For anyone other than history buffs and electric car evangelists, it’s hard to imagine that in the late 19th century, the electric car ruled the road. It was the best-selling car in the US, held the land speed record and had attracted the brightest engineering brains in the world.
One of those figures was Thomas Parker. The British inventor was the man responsible for electrifying the London Underground network, and by 1884 he’d created an electric passenger car in an attempt to address the smoke pollution that blighted Britain’s cities.
The scene sounds familiar. Today, the likes of Elon Musk has led the second charge of the electric car in an attempt to rid the world of its dependency on fossil-fuel burning vehicles.
Between the lives of the two inventors, the electric car has undergone a complete transformation, much as the petrol or diesel-powered car has.
Here are 25 landmark electric cars that have influenced the journey of the breed.
1. Fetch me my, er, battery! Robert Anderson, 1832
In an era when the horse-drawn carriage was the height of sophistication on Britain’s roads, Robert Anderson experimented with an electrically propelled carriage that meant the horses could be left in the stables and the streets would be plastered with one less heap of poo. Built from around 1832, it used primary cells that would bring a whole new meaning to ‘range anxiety’ today, as they could not be recharged.
2. 1891: William Morrison puts an electric car on US roads
William Morrison, from Des Moines, Iowa, introduces the first successful electric vehicle in the U.S which sparks an interest among motorists. This 1896 advertisement shows how many early electric vehicles were not much different than carriages.
3. 1899: Baker Electric Car
Long before Tesla was a lightbulb moment in Elon Musk’s brain, Baker was producing electric cars in America. In 1899, its first, $850 model was snapped up by the likes of Thomas Edison, the inventor. Equivalent to about $25,000 today, it’s not far off the price of a Tesla Model 3.
4. 1899: Ferdinand Porsche creates the first hybrid
The latest Porsche sports cars and racing cars may feature hybrid technology, but long before the German company was formed Ferdinand Porsche created the P1 - world’s first hybrid, featuring both a petrol engine and battery-powered motor.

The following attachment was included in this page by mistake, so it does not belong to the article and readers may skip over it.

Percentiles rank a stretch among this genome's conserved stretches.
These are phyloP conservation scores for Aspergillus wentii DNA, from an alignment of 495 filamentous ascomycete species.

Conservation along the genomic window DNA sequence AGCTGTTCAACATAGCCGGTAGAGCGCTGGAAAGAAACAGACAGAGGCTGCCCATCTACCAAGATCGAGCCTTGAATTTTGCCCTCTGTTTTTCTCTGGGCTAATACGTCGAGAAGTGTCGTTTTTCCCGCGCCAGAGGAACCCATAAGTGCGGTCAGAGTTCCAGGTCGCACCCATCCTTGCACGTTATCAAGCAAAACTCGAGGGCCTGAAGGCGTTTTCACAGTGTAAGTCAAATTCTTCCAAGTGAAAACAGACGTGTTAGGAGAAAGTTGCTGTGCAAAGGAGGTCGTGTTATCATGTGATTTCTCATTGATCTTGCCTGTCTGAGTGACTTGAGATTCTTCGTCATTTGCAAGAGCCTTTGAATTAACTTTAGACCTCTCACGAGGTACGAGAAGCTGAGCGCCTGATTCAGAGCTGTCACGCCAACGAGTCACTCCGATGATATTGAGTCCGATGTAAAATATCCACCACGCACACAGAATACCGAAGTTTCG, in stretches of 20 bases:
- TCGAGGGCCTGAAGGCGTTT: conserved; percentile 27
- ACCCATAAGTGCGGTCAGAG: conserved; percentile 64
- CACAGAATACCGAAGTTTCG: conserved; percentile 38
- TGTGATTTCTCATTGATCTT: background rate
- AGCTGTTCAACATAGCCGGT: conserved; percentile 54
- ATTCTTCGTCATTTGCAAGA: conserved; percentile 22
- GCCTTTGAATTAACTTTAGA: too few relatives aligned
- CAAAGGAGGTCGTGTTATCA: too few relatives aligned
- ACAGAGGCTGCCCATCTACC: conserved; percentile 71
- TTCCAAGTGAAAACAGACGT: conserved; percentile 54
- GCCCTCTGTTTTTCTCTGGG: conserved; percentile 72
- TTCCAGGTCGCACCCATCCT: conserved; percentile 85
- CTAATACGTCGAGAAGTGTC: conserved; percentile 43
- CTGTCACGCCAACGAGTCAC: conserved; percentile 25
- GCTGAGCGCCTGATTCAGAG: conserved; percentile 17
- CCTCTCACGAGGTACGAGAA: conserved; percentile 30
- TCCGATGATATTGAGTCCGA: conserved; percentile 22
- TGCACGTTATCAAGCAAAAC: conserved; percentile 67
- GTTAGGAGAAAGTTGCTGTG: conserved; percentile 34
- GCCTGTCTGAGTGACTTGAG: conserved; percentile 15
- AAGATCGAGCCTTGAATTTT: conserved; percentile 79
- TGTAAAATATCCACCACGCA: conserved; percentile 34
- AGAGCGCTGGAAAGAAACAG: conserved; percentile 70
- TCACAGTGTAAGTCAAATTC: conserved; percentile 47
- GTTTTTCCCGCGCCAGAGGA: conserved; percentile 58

5. 1908: Ford Model T
It’s not an electric vehicle (EV) but the Model T, the first mass-produced motor car that’s affordable, has a devastating impact on the development of EVs. Production of electric cars peaks in around 1920.
6. 1914: Henry Ford and Thomas Edison confirm the are developing an electric car together
Prototypes are built, newspapers are briefed, intensive battery development takes place and tooling up for production is discussed, but ultimately the development of a Ford electric car using Edison battery technology would amount to nothing. The proliferation of petrol sees it win the war of convenience for consumers.
7. 1974: Jeep DJ-5E Electruk
It would take a global oil crises and concerns over air pollution to jump-start development of the electric car. In the early ‘70s, American Motors brought out the DJ-5E, a rear-wheel drive electric delivery van, also known as the Electruck. The US Postal Service snapped up more than 350, in an attempt to help tackle poor air quality. It had a range of about 30 miles
8. 1974: Sebring Vanguard Citicar
Until the Tesla Model S came along, the wedge-shaped, two-seat Citicar was America’s best-selling electric car. By the end of its life, more than 4,400 had been built.
9. 1974: Zagato Zele
Zagato, one of the world’s most famous Italian styling houses, had built cars as sought-after as the Aston Martin DB4 GT and Alfa Romeo Giulia TZ2. Then it came out with the Zele – which, as you can see in the video, literally looked like a box on wheels. However, the two-seat electric microcar had some substance to it, offering a driving range of around 50 miles.
10. 1994: Pivco Th!nk City
If you visited the 1994 Lillehammer Winter Olympic Games, or have watched Lilyhammer on Netflix, you’ll likely have noticed the Th!nk City electric car that nips about the place. Dreamed up by a Norwegian company, some clever engineering went into this two-seat city car – so much so that Ford, one of the world’s largest car companies, took a majority stake. However, the company lurched from one bankruptcy to another, and finally closed its doors in 2011.
11. 1996: General Motors EV1
A favourite with conspiracy theorists, the EV1 ‘voltwagon’ was groundbreaking and widely acclaimed – so why did General Motors kill it off and take back all its leased cars? It came about because the smog-choked state of California declared that US car makers could not sell new cars to its millions of residents unless they had a zero-emission vehicle in showrooms as well.
12. 1997: Honda EV Plus and Toyota RAV4 EV
The RAV 4 was the darling of America’s college kids crowd, so it made sense for Toyota to satisfy Californian zero-emissions legislation and turn its beachcombing SUV into a battery-powered EV. At the same time, Honda’s answer was to create a purpose-built, small electric car that would help it learn lessons about engineering cars of the future. A highlight was its nickel-metal hydride (Ni-MH) battery, instead of conventional lead-acid unit.